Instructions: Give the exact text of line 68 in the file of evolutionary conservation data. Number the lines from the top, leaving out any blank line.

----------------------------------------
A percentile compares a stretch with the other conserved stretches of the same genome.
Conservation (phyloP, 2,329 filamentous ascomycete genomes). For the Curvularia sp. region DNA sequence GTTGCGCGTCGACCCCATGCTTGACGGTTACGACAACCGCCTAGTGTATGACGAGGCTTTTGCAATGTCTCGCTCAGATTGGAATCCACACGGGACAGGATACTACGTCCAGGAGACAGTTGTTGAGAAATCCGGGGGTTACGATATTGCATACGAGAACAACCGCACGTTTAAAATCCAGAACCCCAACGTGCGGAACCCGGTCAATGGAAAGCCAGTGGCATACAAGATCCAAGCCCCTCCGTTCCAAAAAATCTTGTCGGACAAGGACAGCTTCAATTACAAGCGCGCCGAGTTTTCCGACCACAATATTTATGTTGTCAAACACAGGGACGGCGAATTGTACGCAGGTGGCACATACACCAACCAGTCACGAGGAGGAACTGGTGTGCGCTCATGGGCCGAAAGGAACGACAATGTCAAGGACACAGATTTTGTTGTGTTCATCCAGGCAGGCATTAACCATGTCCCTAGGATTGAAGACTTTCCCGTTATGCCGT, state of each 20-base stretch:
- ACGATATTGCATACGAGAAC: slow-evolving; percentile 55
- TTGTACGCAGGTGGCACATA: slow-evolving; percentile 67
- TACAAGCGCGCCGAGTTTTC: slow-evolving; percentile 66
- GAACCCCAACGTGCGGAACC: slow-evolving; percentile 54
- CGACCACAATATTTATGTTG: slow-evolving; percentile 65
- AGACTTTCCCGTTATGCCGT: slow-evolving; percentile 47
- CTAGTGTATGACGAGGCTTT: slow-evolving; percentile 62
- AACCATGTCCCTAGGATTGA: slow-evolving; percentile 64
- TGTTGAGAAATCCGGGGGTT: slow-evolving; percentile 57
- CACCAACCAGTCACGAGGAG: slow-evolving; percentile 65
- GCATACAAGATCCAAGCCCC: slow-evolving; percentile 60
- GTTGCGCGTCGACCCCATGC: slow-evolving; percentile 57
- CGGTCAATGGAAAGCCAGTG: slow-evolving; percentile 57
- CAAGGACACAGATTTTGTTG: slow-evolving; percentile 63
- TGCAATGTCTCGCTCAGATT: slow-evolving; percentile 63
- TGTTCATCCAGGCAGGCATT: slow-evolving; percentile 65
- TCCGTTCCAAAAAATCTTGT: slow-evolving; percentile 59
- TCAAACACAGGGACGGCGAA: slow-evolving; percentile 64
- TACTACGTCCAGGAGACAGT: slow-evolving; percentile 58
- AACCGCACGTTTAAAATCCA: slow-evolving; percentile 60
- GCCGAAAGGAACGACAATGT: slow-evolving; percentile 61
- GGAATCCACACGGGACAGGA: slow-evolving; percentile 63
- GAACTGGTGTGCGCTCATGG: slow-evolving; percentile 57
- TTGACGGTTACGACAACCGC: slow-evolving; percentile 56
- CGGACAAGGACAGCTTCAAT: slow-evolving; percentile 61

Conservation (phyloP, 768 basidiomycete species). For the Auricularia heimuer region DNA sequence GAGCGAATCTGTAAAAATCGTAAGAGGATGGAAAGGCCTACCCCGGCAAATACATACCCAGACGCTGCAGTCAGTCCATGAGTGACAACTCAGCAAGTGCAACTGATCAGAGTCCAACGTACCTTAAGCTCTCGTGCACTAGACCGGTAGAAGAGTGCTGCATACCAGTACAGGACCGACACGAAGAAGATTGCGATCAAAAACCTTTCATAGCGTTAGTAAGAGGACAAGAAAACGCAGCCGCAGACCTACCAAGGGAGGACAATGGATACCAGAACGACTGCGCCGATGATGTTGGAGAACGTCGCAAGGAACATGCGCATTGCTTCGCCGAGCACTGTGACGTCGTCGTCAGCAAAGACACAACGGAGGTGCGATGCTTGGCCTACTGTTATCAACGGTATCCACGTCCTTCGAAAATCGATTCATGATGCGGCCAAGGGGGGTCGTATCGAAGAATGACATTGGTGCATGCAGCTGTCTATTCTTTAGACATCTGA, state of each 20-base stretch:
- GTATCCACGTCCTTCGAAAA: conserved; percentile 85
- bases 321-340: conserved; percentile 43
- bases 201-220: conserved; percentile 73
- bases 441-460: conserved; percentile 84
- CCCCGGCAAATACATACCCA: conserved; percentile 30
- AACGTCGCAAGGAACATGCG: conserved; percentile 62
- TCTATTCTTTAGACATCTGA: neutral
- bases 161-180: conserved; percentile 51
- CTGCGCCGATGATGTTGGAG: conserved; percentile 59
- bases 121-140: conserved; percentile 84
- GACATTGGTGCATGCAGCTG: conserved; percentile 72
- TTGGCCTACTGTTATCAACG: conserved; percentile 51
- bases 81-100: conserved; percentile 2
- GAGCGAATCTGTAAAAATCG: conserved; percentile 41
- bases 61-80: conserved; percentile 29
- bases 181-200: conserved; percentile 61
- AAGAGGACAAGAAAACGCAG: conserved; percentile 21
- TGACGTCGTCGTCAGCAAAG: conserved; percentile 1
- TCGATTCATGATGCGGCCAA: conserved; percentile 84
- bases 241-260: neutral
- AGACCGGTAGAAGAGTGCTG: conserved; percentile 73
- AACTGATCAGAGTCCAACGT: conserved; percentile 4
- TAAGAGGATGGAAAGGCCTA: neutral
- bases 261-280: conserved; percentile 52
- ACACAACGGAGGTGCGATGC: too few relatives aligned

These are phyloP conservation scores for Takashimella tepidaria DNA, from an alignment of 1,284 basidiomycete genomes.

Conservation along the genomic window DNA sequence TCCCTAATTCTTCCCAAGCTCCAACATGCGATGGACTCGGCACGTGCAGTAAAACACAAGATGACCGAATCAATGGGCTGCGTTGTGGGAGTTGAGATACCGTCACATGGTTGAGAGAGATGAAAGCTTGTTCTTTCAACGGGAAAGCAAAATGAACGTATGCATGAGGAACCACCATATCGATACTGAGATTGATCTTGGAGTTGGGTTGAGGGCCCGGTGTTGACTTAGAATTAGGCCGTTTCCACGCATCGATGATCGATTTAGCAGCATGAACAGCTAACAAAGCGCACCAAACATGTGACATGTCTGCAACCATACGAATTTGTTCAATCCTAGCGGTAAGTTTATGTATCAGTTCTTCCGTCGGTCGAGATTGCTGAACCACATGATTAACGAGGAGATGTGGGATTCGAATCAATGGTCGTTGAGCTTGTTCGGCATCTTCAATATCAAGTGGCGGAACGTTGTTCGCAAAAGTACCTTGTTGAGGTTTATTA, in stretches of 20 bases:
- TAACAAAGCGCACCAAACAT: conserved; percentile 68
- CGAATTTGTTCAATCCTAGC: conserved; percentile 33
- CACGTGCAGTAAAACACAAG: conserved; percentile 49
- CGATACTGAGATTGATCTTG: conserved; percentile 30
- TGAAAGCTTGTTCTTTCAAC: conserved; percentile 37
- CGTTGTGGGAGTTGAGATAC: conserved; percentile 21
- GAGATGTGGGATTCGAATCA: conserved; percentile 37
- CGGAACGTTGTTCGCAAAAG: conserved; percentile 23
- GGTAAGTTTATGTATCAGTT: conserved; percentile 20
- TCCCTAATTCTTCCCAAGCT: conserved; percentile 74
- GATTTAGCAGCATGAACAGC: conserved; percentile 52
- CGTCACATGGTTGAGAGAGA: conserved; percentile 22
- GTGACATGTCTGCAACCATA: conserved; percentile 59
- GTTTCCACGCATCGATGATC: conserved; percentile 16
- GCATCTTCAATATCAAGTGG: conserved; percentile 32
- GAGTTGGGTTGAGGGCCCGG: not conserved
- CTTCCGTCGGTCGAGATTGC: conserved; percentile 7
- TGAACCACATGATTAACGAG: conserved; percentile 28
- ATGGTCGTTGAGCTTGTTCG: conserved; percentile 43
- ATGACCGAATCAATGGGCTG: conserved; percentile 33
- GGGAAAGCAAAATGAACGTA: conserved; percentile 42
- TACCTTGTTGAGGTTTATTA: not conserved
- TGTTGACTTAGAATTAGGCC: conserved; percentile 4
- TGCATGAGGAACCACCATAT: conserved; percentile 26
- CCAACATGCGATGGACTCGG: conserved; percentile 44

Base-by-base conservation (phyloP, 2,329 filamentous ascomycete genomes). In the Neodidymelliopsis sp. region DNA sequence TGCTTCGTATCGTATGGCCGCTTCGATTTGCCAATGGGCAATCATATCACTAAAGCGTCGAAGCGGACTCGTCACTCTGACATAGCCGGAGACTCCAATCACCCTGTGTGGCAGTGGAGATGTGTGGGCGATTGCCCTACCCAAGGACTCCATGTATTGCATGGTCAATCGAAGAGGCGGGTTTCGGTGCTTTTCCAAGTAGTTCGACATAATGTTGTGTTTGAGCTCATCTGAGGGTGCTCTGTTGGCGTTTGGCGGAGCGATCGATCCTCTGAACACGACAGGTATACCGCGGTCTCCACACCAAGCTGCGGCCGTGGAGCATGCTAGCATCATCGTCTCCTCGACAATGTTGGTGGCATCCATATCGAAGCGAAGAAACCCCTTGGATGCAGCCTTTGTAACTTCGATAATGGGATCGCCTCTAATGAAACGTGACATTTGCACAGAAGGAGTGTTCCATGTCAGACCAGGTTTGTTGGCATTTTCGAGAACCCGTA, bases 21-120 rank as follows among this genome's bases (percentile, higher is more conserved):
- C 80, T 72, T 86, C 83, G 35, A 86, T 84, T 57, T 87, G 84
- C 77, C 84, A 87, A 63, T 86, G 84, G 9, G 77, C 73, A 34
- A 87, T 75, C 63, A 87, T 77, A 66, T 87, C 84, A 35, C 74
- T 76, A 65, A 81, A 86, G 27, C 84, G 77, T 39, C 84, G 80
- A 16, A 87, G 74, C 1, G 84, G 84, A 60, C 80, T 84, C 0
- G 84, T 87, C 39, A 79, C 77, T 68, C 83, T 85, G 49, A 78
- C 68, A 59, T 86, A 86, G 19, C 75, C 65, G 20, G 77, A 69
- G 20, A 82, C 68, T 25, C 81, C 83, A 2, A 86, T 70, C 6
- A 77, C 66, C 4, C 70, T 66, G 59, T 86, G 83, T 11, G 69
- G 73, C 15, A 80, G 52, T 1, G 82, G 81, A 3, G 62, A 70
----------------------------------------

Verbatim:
- GTGACATGTCTGCAACCATA: conserved; percentile 59